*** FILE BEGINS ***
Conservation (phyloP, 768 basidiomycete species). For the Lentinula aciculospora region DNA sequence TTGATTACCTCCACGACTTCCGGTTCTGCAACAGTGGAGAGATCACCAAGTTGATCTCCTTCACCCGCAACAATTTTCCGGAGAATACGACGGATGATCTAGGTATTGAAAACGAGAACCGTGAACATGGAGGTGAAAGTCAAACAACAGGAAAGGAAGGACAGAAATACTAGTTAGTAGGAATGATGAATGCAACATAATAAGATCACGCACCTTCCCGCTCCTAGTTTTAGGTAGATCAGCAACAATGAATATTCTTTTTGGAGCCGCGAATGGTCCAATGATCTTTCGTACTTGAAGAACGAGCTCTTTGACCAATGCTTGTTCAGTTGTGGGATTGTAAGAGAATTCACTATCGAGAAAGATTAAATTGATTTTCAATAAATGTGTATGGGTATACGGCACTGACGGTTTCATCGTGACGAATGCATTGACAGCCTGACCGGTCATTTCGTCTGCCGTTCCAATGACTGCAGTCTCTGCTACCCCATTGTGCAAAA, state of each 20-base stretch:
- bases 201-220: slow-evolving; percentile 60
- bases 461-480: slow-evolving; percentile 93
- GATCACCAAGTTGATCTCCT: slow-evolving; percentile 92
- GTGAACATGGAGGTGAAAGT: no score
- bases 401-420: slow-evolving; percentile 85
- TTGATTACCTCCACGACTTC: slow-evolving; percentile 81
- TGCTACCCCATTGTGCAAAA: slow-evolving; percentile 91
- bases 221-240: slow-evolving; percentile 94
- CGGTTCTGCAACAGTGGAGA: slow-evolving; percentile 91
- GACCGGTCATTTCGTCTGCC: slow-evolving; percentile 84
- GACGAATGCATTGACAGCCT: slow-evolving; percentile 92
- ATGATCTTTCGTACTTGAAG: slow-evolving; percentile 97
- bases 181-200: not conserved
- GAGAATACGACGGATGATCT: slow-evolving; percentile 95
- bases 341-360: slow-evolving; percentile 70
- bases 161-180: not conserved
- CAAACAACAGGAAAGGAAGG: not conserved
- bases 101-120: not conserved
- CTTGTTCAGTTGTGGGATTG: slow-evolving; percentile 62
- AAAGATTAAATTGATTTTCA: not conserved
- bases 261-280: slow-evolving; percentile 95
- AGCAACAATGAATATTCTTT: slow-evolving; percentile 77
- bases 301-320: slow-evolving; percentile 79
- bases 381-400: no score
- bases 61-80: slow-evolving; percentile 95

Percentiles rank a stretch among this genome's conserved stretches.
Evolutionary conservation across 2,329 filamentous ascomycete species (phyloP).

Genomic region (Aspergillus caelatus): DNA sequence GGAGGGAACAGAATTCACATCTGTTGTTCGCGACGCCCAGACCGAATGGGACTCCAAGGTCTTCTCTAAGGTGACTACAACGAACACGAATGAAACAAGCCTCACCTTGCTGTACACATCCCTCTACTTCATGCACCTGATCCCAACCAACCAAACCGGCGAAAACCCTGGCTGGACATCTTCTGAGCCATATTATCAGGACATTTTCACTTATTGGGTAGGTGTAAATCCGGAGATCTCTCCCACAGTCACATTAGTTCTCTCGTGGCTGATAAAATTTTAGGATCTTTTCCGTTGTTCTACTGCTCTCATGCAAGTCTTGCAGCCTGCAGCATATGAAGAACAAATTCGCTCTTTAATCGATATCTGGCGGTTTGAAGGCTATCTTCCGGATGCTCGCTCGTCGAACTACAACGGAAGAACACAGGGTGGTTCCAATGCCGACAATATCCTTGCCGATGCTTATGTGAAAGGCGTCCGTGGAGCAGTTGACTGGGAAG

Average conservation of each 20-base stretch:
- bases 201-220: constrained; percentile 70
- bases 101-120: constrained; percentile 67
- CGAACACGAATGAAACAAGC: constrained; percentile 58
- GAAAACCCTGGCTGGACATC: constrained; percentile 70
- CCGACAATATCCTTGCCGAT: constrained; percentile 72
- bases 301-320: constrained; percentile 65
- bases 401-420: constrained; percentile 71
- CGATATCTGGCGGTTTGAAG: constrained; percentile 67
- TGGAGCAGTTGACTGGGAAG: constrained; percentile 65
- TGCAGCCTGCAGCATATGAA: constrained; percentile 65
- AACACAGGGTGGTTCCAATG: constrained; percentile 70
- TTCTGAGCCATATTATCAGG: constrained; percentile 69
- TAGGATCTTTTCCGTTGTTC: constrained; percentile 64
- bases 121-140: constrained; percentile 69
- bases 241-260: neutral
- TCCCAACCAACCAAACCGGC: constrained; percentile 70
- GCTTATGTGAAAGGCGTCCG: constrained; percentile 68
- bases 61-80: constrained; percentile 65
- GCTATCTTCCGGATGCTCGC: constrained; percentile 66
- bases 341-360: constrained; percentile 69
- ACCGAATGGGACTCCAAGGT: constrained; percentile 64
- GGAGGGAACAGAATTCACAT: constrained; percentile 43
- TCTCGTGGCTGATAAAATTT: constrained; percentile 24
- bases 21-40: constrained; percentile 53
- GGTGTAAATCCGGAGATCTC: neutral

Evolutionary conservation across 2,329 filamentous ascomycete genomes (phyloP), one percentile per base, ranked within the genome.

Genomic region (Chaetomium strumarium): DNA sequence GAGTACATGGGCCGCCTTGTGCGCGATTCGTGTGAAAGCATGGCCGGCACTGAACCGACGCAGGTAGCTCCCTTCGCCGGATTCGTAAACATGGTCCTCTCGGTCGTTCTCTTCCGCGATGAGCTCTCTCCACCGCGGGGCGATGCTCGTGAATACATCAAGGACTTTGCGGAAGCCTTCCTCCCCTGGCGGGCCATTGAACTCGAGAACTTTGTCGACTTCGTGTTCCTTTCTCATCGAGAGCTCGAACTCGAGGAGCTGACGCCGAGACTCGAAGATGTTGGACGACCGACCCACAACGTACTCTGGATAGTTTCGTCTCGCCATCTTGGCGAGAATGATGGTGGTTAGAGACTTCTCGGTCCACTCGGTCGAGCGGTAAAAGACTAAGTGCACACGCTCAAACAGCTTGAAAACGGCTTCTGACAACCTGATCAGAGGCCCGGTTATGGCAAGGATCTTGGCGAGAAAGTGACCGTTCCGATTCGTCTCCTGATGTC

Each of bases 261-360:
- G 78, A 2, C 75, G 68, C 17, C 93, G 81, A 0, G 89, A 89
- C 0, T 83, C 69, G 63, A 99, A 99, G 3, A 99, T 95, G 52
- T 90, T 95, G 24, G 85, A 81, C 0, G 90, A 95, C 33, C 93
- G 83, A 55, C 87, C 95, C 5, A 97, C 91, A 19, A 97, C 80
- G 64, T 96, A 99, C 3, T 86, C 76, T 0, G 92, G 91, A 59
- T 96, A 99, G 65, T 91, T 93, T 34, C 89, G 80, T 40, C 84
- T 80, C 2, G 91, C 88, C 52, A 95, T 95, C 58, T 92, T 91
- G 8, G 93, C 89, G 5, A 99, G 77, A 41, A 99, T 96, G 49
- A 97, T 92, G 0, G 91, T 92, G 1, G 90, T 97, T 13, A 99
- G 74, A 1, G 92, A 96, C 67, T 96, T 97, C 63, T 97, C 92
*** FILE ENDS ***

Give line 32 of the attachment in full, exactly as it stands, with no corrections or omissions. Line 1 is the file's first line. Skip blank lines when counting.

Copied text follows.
- bases 101-120: constrained; percentile 67